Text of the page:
• Provide setup neccessary information like Clustername “SRV01”, IP and the Features you want to install
  • if everything is successful, repeat the installation on node 2; setup will now detect the installed features and repeat the installation the same way as on node 1

Setup Test Cluster using VM’s

If you’re planning to setup a Cluster, you maybe like to test everything first. There’s a VMware setup guide on Windows Clustering using VM’s in vSphere [1] and their limitations [2]. If you decide to prepare a test environment with two VM’s, consider the following advantages and disadvantages.


  • no additional SAN Storage / LUN needed
  • no extra SCSI connection must be built up
  • works the same way like real


  • VM’s using physical SCSI are not able to be vMotion’ed to another Host


[1] Microsoft Cluster Service (MSCS) support on ESXi/ESX

[2] Microsoft Clustering on VMware vSphere: Guidelines for Supported Configurations

Microsoft iSCSI SW Target 3.3 vs. Starwind iSCSI Target free Part 1/2

On Server 2008r2 as well as Server 2012 you can install a iSCSI Target service to host LUNs as VHD files on you local NTFS file systems. This enables functionality to implement some special requirements for a modern infrastructure, such as providing cheap backup space to your environment, together with simultaneous access from multiple hosts. A Veeam Backup VM is a good example where such storage can be used for.

But there are also limitations on Microsofts iSCSI: Jake Rutski [1] already tested performance for random access by using IOmeter. He found that MS iSCSI is 10x less performance than Starwind’s free iSCSI initiator. May that be because of missing cache functionality?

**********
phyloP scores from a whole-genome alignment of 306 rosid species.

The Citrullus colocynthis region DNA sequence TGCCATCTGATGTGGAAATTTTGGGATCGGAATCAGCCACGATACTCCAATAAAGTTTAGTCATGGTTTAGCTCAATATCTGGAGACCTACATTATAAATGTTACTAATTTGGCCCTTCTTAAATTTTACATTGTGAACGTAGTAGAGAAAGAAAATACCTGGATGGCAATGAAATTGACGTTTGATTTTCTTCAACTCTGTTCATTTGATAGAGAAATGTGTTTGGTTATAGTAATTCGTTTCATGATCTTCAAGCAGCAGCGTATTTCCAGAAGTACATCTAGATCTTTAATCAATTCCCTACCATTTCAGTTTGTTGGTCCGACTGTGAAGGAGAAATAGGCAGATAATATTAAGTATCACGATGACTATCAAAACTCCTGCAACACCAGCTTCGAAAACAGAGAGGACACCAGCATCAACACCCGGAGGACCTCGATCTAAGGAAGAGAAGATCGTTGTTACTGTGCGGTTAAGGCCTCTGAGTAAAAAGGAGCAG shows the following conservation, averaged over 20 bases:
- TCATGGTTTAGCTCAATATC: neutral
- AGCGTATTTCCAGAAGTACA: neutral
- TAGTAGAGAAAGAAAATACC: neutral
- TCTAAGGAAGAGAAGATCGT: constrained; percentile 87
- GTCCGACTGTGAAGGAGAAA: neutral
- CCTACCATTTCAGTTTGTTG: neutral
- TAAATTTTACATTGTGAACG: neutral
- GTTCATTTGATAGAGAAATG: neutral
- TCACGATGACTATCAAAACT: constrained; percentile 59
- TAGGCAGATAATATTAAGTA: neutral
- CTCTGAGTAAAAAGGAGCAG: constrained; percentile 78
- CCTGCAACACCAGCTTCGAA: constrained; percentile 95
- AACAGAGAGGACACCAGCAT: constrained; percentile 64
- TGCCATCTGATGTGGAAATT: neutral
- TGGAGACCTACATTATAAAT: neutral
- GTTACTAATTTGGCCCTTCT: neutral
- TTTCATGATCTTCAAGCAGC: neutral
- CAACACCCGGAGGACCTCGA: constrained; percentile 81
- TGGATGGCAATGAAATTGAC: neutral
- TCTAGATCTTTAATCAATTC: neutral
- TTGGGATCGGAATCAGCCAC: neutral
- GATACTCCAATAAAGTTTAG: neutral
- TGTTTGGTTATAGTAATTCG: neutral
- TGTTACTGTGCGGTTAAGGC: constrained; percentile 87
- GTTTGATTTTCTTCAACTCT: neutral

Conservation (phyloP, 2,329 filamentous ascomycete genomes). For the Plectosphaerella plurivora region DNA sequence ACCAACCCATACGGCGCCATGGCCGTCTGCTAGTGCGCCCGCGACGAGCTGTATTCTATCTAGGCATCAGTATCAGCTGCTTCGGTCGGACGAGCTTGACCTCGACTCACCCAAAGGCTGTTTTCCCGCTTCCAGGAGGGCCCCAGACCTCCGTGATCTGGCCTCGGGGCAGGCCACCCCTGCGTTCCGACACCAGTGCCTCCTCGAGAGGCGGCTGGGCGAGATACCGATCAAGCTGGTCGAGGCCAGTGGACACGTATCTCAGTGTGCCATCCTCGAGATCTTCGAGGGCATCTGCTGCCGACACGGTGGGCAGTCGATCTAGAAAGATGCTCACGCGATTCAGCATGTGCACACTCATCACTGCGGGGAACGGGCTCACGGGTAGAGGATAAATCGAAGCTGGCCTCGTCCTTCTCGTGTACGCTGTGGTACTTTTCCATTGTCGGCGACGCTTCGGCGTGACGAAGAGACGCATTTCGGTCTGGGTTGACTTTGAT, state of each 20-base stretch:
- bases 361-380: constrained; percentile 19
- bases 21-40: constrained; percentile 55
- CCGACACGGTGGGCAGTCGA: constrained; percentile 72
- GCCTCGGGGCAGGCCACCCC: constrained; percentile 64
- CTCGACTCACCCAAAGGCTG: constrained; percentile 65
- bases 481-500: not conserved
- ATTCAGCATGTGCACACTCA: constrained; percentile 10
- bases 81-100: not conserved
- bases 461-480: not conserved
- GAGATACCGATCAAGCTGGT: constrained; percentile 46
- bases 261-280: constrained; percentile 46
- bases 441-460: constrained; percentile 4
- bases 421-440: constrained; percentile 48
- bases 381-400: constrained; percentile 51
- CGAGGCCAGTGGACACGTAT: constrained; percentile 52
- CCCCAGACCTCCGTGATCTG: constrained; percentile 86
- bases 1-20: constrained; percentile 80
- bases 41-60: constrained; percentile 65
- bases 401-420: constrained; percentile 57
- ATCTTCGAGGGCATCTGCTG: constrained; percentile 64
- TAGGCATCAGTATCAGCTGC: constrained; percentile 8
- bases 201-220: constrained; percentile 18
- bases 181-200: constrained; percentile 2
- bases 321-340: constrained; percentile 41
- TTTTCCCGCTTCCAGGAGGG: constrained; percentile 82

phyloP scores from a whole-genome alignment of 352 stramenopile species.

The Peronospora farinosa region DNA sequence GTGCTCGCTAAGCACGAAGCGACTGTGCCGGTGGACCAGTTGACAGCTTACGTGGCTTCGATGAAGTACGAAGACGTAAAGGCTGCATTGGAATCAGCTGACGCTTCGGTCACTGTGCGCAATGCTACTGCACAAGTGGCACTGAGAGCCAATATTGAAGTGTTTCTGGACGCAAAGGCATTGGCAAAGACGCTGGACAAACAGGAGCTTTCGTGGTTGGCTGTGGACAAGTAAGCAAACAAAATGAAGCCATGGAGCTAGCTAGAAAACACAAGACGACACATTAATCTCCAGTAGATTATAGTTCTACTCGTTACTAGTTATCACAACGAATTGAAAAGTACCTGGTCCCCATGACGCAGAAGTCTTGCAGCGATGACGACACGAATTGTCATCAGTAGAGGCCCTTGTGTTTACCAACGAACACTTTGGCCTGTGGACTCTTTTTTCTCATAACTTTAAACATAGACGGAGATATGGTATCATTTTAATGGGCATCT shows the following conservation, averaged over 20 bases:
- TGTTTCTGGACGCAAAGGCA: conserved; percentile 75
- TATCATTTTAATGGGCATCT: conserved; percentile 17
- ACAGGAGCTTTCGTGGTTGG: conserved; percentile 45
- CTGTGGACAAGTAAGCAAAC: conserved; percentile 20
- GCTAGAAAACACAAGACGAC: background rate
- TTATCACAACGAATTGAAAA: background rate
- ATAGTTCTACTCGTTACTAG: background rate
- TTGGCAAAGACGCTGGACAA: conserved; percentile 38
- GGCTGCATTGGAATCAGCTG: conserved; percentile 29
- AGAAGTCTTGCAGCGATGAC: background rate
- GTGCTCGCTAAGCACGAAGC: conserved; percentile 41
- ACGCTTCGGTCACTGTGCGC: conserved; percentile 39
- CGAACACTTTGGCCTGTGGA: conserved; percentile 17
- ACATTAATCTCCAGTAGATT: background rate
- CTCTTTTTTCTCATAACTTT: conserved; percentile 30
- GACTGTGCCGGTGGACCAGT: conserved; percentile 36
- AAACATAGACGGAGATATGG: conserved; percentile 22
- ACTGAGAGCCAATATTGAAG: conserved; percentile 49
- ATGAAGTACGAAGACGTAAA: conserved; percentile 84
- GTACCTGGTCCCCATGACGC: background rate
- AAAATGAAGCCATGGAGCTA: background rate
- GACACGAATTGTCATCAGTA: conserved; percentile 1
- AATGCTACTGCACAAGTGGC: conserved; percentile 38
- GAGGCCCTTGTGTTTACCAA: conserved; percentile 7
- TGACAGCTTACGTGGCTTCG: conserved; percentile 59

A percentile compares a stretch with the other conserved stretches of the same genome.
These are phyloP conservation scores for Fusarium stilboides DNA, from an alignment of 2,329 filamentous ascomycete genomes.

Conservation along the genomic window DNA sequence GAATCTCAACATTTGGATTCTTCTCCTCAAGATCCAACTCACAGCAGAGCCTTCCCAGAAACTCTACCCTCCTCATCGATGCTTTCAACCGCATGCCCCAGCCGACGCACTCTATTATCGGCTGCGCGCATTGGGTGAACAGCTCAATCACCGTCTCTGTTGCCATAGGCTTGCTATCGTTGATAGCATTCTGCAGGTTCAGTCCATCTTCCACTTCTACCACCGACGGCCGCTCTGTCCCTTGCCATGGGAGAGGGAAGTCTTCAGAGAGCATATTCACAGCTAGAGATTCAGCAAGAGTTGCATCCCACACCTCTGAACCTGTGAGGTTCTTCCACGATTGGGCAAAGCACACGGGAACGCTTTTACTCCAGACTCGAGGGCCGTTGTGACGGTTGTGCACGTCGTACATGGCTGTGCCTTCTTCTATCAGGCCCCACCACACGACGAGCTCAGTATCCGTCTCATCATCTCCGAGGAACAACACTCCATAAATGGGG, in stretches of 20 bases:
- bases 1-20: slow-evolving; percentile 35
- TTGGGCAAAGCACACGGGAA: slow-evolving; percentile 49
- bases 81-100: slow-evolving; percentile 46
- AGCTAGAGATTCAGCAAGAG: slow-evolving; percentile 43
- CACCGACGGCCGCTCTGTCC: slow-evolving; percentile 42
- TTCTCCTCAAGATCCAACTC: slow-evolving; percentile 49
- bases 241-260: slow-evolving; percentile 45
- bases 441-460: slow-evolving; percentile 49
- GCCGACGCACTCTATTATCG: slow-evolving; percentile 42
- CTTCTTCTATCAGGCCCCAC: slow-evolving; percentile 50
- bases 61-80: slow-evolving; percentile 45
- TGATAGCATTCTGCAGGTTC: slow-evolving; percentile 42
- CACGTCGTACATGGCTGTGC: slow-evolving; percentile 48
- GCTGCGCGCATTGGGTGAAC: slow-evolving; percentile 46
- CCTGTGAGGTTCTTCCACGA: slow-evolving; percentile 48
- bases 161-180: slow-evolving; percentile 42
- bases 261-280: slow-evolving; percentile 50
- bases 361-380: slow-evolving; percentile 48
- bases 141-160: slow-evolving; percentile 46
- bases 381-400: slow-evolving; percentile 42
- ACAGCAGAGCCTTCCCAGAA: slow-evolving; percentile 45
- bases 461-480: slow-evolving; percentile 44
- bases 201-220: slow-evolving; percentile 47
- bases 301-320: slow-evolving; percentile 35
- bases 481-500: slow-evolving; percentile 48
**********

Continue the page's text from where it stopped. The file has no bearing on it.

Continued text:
A colleague found this on Technet:

Based on my research, the Microsoft iSCSI Target does not utilize the file system cache.  All VHDs are opened unbuffered and write through to guard against loss of data in case of a power loss. As a result, customers will not benefit from the caching even if you add more memory. More memory will only allow you to support more concurrent initiators since each iSCSI session consumes system memory.


As well as:

Be careful if the iscsi client is hyper-v VM host. Windows server 2012 iSCSI target uses unbuffered I/O, means no read cache, no writeback cache.  If you use storage pool or regular HBA card/onboard SATA, the performance will be really bad when there are many VMs.  The solution is to either use a hardware RAID card with decent write-back cache, or use a iscsi target software implements software writeback cache, such as StarWind or 3rd party iscsi appliance solution like nexenta. I tried both and they worked great.

Note: I don’t work for either Microsoft or StarWind.


What I now want to do is a comparison about sequential read and write speed of both SW Targets and publish the results here in my Blog the next days.


[1] StarWind iSCSI vs. Microsoft iSCSI @ Jake’s Blog

[2] Starwind iSCSI SAN free Edition